Howard Nager, director of marketing for Del Monte Fresh Produce Co., Coral Gables, Fla., spoke in defense of branding. He told the retailers they needed to remember the "delicate balance" between themselves and the growers and shippers who supply them.
"Certainly, the retailer wants the PLU as big as possible. And I know, from many on the grower-shipper side, that we want our brand name on that sticker as big as possible," Nager said.
Bryan Silbermann, executive vice president for the Produce Marketing Association, Newark, Del., contributed some context to the debate, noting that once standard PLUs become established, growers and shippers will be able to track their individual products through different retail operations.
At that point, major brand marketers should be able to experiment with different sizes of sticker, or different types, to find out which works most effectively in conveying the brand message to consumers, he said.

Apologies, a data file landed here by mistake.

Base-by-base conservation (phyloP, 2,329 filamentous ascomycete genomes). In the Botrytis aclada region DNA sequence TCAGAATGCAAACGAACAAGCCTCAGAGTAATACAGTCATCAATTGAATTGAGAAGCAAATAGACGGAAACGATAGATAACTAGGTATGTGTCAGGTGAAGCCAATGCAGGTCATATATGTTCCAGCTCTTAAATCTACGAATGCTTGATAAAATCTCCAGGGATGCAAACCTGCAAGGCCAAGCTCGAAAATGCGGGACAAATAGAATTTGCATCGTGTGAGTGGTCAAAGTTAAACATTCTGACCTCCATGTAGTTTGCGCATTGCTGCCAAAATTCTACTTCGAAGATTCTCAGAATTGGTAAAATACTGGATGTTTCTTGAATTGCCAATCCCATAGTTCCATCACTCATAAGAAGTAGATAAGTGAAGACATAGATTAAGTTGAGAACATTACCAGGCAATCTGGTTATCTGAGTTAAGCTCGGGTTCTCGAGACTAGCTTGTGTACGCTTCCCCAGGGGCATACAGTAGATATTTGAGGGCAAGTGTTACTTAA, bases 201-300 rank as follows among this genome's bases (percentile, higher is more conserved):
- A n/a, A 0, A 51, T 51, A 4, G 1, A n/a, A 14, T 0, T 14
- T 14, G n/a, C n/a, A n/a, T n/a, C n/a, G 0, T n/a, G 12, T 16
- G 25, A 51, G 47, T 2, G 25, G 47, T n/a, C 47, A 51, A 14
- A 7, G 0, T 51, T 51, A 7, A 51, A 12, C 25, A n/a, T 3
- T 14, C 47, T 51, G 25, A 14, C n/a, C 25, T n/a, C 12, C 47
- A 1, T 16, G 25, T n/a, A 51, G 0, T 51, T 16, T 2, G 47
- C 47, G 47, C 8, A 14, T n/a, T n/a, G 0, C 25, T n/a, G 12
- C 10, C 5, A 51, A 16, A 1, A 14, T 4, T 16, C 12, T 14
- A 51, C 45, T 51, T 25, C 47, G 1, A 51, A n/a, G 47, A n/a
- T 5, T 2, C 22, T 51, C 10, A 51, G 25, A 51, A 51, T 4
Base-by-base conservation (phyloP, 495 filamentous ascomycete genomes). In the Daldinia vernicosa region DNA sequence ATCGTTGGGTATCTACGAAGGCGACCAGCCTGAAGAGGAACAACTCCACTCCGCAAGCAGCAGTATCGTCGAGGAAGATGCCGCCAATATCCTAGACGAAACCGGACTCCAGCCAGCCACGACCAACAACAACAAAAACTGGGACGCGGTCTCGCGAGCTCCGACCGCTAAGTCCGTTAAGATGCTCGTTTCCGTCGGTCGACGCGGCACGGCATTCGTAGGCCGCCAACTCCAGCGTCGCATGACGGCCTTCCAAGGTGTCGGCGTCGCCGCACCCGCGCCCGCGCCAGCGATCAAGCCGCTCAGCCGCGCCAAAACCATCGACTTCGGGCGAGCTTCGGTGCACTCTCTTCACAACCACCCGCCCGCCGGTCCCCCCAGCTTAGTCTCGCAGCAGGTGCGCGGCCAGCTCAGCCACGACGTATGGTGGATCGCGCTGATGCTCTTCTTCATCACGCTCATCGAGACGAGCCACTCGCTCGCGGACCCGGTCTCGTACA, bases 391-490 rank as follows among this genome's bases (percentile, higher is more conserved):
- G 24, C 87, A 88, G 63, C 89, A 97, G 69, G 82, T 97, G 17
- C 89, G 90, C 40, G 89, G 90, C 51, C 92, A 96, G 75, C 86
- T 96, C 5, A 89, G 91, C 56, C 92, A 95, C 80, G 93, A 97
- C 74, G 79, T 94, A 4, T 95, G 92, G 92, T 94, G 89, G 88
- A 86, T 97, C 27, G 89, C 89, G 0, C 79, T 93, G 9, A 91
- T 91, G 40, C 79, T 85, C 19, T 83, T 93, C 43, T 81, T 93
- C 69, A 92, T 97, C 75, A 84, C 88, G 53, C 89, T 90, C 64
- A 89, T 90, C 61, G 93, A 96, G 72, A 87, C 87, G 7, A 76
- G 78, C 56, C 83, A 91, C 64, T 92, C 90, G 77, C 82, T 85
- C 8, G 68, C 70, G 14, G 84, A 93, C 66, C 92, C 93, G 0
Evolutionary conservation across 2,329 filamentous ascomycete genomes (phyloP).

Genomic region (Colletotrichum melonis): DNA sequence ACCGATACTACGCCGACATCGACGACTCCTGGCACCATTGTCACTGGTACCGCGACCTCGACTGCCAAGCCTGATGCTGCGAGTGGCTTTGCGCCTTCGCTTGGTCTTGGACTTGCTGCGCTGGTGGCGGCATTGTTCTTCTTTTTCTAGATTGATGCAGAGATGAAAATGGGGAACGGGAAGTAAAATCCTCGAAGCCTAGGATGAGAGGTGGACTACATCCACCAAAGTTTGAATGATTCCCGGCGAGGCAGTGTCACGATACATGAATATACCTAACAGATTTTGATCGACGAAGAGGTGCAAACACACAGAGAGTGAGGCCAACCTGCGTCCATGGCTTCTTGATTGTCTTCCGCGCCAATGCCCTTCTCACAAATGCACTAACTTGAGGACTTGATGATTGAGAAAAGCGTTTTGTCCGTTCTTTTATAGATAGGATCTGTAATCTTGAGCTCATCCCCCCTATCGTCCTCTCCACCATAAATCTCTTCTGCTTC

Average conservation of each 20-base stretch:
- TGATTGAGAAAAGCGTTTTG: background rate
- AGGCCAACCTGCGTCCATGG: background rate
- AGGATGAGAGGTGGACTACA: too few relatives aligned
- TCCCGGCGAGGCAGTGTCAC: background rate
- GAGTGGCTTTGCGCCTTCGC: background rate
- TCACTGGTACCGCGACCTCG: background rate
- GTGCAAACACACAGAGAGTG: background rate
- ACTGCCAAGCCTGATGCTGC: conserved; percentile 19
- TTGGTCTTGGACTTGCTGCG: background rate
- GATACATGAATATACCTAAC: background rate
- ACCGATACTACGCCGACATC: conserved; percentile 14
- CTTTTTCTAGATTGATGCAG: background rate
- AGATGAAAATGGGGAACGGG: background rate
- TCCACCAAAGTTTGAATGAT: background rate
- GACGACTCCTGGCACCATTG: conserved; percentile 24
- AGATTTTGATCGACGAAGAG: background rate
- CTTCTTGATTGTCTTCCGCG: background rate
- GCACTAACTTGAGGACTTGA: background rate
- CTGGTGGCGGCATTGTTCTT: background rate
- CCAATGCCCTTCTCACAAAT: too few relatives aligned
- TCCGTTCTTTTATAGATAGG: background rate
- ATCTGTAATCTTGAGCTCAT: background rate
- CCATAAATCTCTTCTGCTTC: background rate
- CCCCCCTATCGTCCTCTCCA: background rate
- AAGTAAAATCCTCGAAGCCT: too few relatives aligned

"Now that you've got the basis for identifying the product, and what happens when you take different promotional approaches to marketing your product, you may go [to a retailer] and say 'Let's enlarge the sticker by 100%, put additional usage information on it and see what kind of response we get over a four-week period in nine of your stores,' " Silbermann said to the growers and shippers who were present. "That way, you could test consumer response."
That is a logical scenario, given the assumption that retailers will share the kind of information they can gather from a PLU system. Nager asked the retailers who in the supermarket hierarchy would decide how much PLU-derived information growers and shippers would have access to, and at what price.